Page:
It’s easy to forget that global warming doesn’t just refer to the rising temperature of the air. Climate change is having an enormous, if less understood, impact on the oceans, which already absorb far more carbon dioxide than the atmosphere. Like so much of what goes on in the vast depths that cover more than two-thirds of our planet’s surface, the effect of climate change on the oceans remains a black box, albeit one that scientists are working to illuminate.
Here’s one way: fisheries. Wild fish remain a major source of protein for humanity — as well as a major source of reality-TV shows — and for some coastal communities, fish mean even more. Scientists aren’t clear about what effect climate change, including the warming of the oceans, will have on wild fisheries. As Mark Payne of the National Institute of Aquatic Resources writes in a new piece in Nature, ocean researchers “tend to view climate change as a dark cloud on the horizon: potentially problematic in the future, but not of immediate concern” — especially compared with the much more pressing threat of simple overfishing.
But now a new study in Nature makes the case that climate change — including the warming of the oceans — is already having a direct impact on global fisheries. Researchers led by William Cheung at the University of British Columbia’s Fisheries Centre created a new model that took the known temperature preferences of different species of commercial fish and compared those figures with catch numbers from around the world. They found that species comfortable in warmer waters have been replacing fish that are more accustomed to cool temperatures. That means climate change is altering the makeup of fisheries around the world — and that could be particularly bad for the tropics, which may eventually become too hot for even for fish that tend to prefer it on the warmer side.
As Cheung’s co-author Daniel Pauly put it in a statement:
We’ve been talking about climate change as if it’s something that’s going to happen in the distant future — our study shows that it has been affecting our fisheries and oceans for decades. These global changes have implications for everyone in every part of the planet.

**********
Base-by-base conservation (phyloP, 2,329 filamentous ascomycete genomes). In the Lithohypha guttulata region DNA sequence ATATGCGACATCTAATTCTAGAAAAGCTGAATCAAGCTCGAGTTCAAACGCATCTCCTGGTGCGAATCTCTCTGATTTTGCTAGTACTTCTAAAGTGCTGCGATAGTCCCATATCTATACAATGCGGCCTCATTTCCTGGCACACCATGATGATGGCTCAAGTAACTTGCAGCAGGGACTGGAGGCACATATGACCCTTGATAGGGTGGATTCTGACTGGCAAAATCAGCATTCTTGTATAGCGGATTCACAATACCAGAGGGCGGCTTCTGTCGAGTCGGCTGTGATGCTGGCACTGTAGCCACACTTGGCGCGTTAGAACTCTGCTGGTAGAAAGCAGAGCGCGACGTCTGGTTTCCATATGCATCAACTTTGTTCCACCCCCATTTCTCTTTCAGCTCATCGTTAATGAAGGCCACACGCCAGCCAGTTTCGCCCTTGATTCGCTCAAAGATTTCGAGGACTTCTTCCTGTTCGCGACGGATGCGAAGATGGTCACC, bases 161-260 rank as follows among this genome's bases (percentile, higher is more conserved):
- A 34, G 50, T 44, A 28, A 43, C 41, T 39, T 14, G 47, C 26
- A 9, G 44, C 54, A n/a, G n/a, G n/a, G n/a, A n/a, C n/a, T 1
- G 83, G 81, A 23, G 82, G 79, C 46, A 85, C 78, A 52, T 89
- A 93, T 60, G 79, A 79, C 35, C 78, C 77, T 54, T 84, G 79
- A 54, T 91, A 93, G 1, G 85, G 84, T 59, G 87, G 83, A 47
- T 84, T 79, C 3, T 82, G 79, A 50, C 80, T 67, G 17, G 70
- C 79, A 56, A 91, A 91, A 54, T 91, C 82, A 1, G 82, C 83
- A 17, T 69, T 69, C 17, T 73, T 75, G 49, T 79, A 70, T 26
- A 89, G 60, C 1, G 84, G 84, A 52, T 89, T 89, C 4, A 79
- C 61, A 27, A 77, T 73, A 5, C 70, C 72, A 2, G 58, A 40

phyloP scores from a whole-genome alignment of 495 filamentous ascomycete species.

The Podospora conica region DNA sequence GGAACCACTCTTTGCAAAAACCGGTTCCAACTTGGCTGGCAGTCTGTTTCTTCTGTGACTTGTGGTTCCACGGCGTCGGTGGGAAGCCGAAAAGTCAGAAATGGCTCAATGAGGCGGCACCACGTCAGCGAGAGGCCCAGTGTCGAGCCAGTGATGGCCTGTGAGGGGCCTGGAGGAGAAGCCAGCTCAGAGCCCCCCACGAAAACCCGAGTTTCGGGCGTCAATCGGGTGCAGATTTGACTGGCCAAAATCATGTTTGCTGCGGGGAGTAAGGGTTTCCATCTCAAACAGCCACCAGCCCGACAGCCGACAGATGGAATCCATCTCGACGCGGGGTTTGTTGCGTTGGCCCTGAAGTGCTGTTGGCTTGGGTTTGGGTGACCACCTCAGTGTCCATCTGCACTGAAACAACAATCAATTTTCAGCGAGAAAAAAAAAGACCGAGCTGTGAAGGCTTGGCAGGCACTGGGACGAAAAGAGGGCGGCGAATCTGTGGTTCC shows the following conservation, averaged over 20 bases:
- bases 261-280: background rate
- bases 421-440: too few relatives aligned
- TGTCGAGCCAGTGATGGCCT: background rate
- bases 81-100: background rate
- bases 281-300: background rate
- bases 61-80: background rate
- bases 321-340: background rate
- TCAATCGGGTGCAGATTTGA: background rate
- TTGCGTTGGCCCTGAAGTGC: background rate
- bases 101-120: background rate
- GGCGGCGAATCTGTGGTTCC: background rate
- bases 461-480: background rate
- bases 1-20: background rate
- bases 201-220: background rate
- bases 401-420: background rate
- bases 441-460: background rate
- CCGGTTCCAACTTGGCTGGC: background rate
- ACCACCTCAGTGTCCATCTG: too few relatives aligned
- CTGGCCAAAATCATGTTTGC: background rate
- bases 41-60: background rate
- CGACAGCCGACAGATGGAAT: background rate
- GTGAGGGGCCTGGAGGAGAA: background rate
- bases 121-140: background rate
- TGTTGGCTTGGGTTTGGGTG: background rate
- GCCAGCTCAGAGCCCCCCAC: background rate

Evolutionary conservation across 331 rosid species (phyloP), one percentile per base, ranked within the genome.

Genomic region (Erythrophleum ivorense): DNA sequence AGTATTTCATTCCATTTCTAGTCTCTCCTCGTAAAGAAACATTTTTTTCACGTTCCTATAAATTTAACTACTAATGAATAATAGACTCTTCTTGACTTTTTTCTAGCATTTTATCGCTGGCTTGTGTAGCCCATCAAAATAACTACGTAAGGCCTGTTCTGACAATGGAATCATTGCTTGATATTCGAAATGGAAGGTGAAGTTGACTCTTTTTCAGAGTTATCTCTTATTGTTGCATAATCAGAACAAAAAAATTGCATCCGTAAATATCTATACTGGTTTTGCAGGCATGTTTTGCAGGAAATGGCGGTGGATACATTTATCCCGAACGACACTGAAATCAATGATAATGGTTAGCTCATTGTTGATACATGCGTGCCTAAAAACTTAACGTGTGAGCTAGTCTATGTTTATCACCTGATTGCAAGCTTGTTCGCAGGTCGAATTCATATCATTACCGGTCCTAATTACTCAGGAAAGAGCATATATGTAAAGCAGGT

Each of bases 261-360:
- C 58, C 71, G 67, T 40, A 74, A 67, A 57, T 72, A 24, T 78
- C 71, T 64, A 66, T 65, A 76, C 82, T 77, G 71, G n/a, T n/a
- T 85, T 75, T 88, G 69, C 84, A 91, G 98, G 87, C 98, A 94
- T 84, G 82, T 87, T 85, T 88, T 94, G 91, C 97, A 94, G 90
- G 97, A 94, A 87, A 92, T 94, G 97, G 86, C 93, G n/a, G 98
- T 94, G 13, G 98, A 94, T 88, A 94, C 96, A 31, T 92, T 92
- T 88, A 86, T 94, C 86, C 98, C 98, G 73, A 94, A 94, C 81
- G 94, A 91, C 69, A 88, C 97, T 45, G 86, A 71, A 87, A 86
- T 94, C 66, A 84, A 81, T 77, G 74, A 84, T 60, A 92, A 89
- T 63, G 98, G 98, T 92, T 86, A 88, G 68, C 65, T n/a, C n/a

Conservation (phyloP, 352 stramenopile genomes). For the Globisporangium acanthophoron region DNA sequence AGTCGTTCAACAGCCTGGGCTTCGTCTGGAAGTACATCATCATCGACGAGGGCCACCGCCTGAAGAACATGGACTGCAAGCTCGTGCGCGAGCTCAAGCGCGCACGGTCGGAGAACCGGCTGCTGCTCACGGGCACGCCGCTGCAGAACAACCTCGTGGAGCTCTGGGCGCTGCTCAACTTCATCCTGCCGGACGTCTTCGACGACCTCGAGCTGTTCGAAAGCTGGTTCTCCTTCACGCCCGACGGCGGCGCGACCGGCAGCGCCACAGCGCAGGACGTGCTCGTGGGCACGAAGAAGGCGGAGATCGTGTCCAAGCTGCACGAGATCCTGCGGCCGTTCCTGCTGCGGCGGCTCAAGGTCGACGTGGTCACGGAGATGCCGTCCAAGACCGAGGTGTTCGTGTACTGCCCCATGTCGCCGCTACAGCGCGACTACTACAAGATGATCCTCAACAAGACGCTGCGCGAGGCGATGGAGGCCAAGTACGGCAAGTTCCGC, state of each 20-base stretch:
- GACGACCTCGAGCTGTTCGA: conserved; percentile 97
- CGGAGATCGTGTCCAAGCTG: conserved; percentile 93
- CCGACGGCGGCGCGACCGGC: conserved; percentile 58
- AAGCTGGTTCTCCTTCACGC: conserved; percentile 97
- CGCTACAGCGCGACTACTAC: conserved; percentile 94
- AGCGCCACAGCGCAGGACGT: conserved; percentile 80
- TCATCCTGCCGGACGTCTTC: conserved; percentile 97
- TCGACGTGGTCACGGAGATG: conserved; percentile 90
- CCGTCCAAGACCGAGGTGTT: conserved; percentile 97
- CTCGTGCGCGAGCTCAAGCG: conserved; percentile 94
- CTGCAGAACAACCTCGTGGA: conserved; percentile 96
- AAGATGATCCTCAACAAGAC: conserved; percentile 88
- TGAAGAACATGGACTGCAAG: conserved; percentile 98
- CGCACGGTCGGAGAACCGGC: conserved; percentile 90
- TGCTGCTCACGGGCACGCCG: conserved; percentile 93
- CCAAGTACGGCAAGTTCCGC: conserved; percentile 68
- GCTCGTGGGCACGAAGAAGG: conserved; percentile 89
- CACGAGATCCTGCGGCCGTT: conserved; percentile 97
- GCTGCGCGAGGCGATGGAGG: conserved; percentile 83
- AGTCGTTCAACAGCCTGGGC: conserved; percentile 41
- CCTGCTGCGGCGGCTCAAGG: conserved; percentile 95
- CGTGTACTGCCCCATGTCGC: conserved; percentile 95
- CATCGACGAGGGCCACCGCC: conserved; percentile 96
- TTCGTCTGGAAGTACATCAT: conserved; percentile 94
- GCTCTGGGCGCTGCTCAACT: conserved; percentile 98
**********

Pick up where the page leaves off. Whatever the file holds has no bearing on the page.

The study’s methodology is clever. Trying to estimate fish populations and distributions has always been a difficult and highly contentious process for the simple reason that there is so much ocean. You can use sonar estimates and trawl surveys — literally dredging the ocean — to try to get more precise samples, but that’s difficult and expensive. Another option is to use commercial-catch statistics, which are kept by nearly every country in the world but tend to lack the requisite rigor. Countries have all sorts of motivations to fudge their catch numbers — especially in an age when catch quotas are being implemented to limit overfishing — and fishermen logically go after commercially viable species over unpopular fish, which then further skews the data.
The Nature team got around this problem by developing a sort of “thermometer” for fish distribution, analyzing the mean temperature of the catch (MTC). For each species in their database, the researchers derived a characteristic temperature range — in short, how hot or cold the fish could stand — weighted by the amount of each species caught.
They applied their metric to nearly 1,000 species across 52 large marine ecosystems from 1970 to 2006, looking at how water temperature changed over that period. (Hint: it got warmer.) And they found what you might expect: as water temperatures increased, so did the MTC, meaning that warm-water-preferring species moved in and cold-water-preferring species moved out.
Because catch numbers do not automatically equal actual populations, we can’t say for sure that the changes Cheung and his colleagues saw are an absolute reflection of what’s happening to wild fish beneath the waves. Other factors — like consumer preferences or fuel costs — influence what kinds of species fishermen think are worth catching. But even the changes in the catch data alone are startling — especially for tropical regions, as Payne writes:
In these regions, the fact that the catch composition seems to have reached the terminal hot-water state means that further warming may reduce fishery yields, if it has not already done so. The countries that border tropical waters are also those that are the most dependent on fisheries as sources of employment, foreign revenue and food, and are least able to adapt to such changes.
The oceans can sometimes seem so vast that nothing we could do could possibly alter them. But climate change — and our enormous hunger for seafood — seems up to the task.